LITTLE ROCK (AP) – Two Mexican airlines wanting to reach a growing immigrant population in Arkansas and neighboring states may soon add direct flights to Little Rock.
Aeromexico and Mexicana, two of Mexico’s largest airlines, are in discussions to fly in and out of Little Rock National Airport, said airport spokesman Philip Launius. The hope, Launius said, is that the airport would be the central hub for travel to Mexico from Arkansas, Louisiana, Missouri and Tennessee.
‘One of the Japanese steel company executives described Arkansas as being the navel of NAFTA,’ Launius said, referring to the North American Free Trade Agreement. ‘It’s about equidistant between the industrial part of eastern Canada and Mexico.’
Discussions between the airport and two airlines have been ongoing for about a year, Launius said, as officials offer the airlines statistics on the state’s Hispanic immigrant population, one of the fastest growing in the nation. U.S. Census Bureau statistics show that at least 130,000 Hispanics live in Arkansas, the majority of those from Mexico. But demographers and state officials believe that number may be much higher because illegal immigrants typically shy away from census counters.
But immigrant travelers and visiting family members wouldn’t be the only ones traveling between Arkansas and Mexico. State statistics show Mexico was Arkansas’ second-largest export destination, with $415 million worth of goods heading there in 2005. Canada was No. 1 with more than $1 billion.
‘It’s got both a corporate and a leisure component,’ Launius said. ‘We are really excited. Of course, that gives you international status in terms of an airport. It’s stepping up to a higher plane.’
Dallas-Fort Worth International Airport, more than 300 miles away from Little Rock, is now the closest hub for direct flights from Mexico for Mexicana. The airport once had direct flights from Aeromexico as well, but the airline left, an airport official said.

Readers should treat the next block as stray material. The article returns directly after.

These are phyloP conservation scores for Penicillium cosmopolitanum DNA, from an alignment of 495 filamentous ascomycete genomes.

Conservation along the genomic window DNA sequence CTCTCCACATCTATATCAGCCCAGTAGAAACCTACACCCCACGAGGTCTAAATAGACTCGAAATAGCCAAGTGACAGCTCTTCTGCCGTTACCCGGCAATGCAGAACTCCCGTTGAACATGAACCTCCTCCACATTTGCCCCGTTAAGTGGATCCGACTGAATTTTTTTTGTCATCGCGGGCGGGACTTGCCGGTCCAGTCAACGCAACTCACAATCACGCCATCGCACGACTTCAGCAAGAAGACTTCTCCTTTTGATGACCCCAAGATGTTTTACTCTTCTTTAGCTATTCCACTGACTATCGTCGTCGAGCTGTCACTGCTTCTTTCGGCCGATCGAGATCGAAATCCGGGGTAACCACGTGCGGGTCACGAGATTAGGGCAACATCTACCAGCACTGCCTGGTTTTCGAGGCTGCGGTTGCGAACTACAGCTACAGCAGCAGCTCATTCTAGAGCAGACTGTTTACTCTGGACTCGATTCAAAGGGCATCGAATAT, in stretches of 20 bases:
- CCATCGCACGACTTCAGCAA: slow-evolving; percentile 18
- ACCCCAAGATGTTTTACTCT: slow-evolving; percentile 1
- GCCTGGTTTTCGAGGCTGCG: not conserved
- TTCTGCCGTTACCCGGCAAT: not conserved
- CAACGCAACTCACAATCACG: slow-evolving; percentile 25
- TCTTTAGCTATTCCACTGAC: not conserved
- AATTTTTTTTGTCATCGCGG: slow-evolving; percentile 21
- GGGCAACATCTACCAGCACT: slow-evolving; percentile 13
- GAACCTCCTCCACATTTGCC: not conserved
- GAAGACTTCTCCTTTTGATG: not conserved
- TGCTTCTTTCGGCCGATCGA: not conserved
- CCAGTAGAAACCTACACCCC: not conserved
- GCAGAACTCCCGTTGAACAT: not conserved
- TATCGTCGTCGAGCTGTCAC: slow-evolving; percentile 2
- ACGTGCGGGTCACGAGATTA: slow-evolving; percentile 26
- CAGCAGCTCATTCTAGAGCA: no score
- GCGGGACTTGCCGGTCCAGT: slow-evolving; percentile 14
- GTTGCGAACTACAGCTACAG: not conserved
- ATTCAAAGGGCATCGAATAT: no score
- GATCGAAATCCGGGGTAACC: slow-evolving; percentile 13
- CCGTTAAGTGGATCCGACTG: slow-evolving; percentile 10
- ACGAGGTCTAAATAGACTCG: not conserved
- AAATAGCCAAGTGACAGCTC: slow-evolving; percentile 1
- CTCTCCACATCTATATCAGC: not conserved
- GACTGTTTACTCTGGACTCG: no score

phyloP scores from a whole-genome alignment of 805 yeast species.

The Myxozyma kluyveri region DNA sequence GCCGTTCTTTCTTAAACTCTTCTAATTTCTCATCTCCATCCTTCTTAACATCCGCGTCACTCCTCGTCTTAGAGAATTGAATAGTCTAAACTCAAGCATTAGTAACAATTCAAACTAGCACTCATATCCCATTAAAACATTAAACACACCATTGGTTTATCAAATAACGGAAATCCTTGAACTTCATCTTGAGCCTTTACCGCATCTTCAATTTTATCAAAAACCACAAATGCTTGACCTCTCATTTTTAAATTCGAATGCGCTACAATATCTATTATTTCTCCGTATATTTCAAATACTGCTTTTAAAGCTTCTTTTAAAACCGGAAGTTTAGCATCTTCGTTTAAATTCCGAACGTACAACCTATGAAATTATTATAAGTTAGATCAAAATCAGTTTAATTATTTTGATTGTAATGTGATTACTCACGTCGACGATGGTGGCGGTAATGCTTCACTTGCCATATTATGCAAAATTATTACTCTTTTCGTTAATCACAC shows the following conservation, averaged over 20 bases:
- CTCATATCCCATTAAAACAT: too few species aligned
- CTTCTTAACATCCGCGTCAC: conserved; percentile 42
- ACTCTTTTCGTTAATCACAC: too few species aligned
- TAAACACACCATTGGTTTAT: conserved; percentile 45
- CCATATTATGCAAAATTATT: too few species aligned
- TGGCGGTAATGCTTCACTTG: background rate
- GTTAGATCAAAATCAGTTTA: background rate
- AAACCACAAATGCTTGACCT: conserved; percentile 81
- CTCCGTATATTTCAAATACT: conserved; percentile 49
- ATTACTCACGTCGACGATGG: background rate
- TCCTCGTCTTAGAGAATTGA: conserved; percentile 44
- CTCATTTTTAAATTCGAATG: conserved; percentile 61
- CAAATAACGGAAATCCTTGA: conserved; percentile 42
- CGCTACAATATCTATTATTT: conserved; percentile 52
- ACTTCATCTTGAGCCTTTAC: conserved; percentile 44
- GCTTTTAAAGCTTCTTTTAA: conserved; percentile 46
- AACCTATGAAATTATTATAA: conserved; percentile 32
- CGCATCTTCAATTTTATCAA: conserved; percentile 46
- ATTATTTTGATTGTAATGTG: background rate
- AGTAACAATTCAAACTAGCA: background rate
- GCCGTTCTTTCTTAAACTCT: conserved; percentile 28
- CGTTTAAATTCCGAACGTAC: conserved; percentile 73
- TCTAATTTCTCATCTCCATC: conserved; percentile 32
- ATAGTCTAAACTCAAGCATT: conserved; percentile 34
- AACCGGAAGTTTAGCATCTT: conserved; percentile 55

Memphis International Airport in Tennessee, about 150 miles away from Little Rock, has one direct flight to Cancun on Northwest Airlines.
Bruce Hicks, a U.S.-based spokesman for Aeromexico, said he had heard nothing about the negotiations. Officials with Mexicana could not be immediately reached for comment Friday.
Launius said Little Rock’s new Mexican consulate, which opened last month, has been providing extra leverage in the negotiations.
The Little Rock airport sees about 2.5 million passengers a year. If the airlines agree to fly to Little Rock, Launius said the airport would need to build a facility for U.S. Customs and Border Protection agents to do inspections of incoming passengers.
While the airport has only a single concourse, Launius said the airport could use a ‘swing gate’ to move international passengers through inspections. Customs agents now have a small outpost at the airport to inspect cargo and private aircraft that land at the airfield, he said.
But even if Aeromexico and Mexicana back out of talks, Launius said that might be enough for roughly 10 new discount carriers in the country to take a look at Little Rock.
‘It’s not on the cusp of occurring, but the discussions have all been very positive. It is something that is continuing,’ he said. ‘We are judging by the questions they are asking that there is real interest.’
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